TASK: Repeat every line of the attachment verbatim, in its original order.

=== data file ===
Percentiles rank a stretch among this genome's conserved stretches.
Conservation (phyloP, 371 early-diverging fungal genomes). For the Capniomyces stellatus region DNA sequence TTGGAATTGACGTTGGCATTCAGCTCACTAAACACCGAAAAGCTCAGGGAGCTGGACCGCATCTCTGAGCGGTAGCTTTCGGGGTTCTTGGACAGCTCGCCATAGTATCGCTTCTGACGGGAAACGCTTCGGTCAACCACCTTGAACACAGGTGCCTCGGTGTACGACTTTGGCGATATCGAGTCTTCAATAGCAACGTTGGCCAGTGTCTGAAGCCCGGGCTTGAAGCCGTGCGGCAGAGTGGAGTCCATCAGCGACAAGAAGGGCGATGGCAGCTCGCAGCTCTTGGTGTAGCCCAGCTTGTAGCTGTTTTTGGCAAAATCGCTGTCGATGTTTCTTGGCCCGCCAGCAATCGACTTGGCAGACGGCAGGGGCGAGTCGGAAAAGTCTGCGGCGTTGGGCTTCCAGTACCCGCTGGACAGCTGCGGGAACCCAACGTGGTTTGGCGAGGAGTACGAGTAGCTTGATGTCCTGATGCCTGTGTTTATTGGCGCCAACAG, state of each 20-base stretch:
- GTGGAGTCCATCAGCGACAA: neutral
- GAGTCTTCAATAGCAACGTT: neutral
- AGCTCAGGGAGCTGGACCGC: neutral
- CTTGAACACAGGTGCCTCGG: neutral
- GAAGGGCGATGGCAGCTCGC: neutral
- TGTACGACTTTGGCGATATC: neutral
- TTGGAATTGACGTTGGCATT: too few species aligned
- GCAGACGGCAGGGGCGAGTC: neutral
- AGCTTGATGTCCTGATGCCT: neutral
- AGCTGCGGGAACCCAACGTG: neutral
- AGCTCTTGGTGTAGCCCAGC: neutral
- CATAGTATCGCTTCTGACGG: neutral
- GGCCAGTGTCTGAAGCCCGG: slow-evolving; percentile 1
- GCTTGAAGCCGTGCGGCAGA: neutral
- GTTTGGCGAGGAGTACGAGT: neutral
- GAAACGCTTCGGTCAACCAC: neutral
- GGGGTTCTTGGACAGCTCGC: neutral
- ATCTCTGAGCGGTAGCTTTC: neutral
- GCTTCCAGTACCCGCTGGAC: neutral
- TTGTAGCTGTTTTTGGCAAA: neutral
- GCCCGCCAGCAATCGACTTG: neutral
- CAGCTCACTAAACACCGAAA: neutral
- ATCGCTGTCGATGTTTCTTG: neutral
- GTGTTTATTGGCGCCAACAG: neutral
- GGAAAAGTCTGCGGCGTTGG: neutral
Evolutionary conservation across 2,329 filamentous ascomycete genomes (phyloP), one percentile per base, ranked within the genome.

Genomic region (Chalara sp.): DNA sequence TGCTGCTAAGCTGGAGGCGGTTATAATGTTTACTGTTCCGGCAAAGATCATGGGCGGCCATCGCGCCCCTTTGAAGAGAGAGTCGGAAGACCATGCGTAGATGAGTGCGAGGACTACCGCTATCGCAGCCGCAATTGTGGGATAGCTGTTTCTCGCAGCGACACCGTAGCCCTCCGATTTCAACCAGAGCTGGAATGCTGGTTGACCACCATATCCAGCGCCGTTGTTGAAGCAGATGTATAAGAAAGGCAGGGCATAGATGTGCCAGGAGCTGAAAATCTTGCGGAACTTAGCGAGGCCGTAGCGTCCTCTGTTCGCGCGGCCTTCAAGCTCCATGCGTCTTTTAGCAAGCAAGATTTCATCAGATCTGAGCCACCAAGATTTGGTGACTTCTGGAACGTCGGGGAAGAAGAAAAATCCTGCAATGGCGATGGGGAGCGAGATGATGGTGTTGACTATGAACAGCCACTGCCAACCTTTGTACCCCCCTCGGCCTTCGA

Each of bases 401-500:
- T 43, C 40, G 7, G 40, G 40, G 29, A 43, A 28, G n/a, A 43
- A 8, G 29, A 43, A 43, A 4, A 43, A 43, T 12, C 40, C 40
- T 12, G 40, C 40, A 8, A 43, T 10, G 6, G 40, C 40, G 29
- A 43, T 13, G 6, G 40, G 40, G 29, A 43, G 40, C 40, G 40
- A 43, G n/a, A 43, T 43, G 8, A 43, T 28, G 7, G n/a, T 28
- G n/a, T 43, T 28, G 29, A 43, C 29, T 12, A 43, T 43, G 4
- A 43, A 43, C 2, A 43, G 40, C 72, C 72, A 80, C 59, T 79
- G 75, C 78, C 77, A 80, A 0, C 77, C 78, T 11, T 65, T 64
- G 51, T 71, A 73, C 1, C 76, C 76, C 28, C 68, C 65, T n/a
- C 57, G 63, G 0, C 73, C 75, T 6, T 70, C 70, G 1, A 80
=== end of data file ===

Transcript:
Percentiles rank a stretch among this genome's conserved stretches.
Conservation (phyloP, 371 early-diverging fungal genomes). For the Capniomyces stellatus region DNA sequence TTGGAATTGACGTTGGCATTCAGCTCACTAAACACCGAAAAGCTCAGGGAGCTGGACCGCATCTCTGAGCGGTAGCTTTCGGGGTTCTTGGACAGCTCGCCATAGTATCGCTTCTGACGGGAAACGCTTCGGTCAACCACCTTGAACACAGGTGCCTCGGTGTACGACTTTGGCGATATCGAGTCTTCAATAGCAACGTTGGCCAGTGTCTGAAGCCCGGGCTTGAAGCCGTGCGGCAGAGTGGAGTCCATCAGCGACAAGAAGGGCGATGGCAGCTCGCAGCTCTTGGTGTAGCCCAGCTTGTAGCTGTTTTTGGCAAAATCGCTGTCGATGTTTCTTGGCCCGCCAGCAATCGACTTGGCAGACGGCAGGGGCGAGTCGGAAAAGTCTGCGGCGTTGGGCTTCCAGTACCCGCTGGACAGCTGCGGGAACCCAACGTGGTTTGGCGAGGAGTACGAGTAGCTTGATGTCCTGATGCCTGTGTTTATTGGCGCCAACAG, state of each 20-base stretch:
- GTGGAGTCCATCAGCGACAA: neutral
- GAGTCTTCAATAGCAACGTT: neutral
- AGCTCAGGGAGCTGGACCGC: neutral
- CTTGAACACAGGTGCCTCGG: neutral
- GAAGGGCGATGGCAGCTCGC: neutral
- TGTACGACTTTGGCGATATC: neutral
- TTGGAATTGACGTTGGCATT: too few species aligned
- GCAGACGGCAGGGGCGAGTC: neutral
- AGCTTGATGTCCTGATGCCT: neutral
- AGCTGCGGGAACCCAACGTG: neutral
- AGCTCTTGGTGTAGCCCAGC: neutral
- CATAGTATCGCTTCTGACGG: neutral
- GGCCAGTGTCTGAAGCCCGG: slow-evolving; percentile 1
- GCTTGAAGCCGTGCGGCAGA: neutral
- GTTTGGCGAGGAGTACGAGT: neutral
- GAAACGCTTCGGTCAACCAC: neutral
- GGGGTTCTTGGACAGCTCGC: neutral
- ATCTCTGAGCGGTAGCTTTC: neutral
- GCTTCCAGTACCCGCTGGAC: neutral
- TTGTAGCTGTTTTTGGCAAA: neutral
- GCCCGCCAGCAATCGACTTG: neutral
- CAGCTCACTAAACACCGAAA: neutral
- ATCGCTGTCGATGTTTCTTG: neutral
- GTGTTTATTGGCGCCAACAG: neutral
- GGAAAAGTCTGCGGCGTTGG: neutral
Evolutionary conservation across 2,329 filamentous ascomycete genomes (phyloP), one percentile per base, ranked within the genome.

Genomic region (Chalara sp.): DNA sequence TGCTGCTAAGCTGGAGGCGGTTATAATGTTTACTGTTCCGGCAAAGATCATGGGCGGCCATCGCGCCCCTTTGAAGAGAGAGTCGGAAGACCATGCGTAGATGAGTGCGAGGACTACCGCTATCGCAGCCGCAATTGTGGGATAGCTGTTTCTCGCAGCGACACCGTAGCCCTCCGATTTCAACCAGAGCTGGAATGCTGGTTGACCACCATATCCAGCGCCGTTGTTGAAGCAGATGTATAAGAAAGGCAGGGCATAGATGTGCCAGGAGCTGAAAATCTTGCGGAACTTAGCGAGGCCGTAGCGTCCTCTGTTCGCGCGGCCTTCAAGCTCCATGCGTCTTTTAGCAAGCAAGATTTCATCAGATCTGAGCCACCAAGATTTGGTGACTTCTGGAACGTCGGGGAAGAAGAAAAATCCTGCAATGGCGATGGGGAGCGAGATGATGGTGTTGACTATGAACAGCCACTGCCAACCTTTGTACCCCCCTCGGCCTTCGA

Each of bases 401-500:
- T 43, C 40, G 7, G 40, G 40, G 29, A 43, A 28, G n/a, A 43
- A 8, G 29, A 43, A 43, A 4, A 43, A 43, T 12, C 40, C 40
- T 12, G 40, C 40, A 8, A 43, T 10, G 6, G 40, C 40, G 29
- A 43, T 13, G 6, G 40, G 40, G 29, A 43, G 40, C 40, G 40
- A 43, G n/a, A 43, T 43, G 8, A 43, T 28, G 7, G n/a, T 28
- G n/a, T 43, T 28, G 29, A 43, C 29, T 12, A 43, T 43, G 4
- A 43, A 43, C 2, A 43, G 40, C 72, C 72, A 80, C 59, T 79
- G 75, C 78, C 77, A 80, A 0, C 77, C 78, T 11, T 65, T 64
- G 51, T 71, A 73, C 1, C 76, C 76, C 28, C 68, C 65, T n/a
- C 57, G 63, G 0, C 73, C 75, T 6, T 70, C 70, G 1, A 80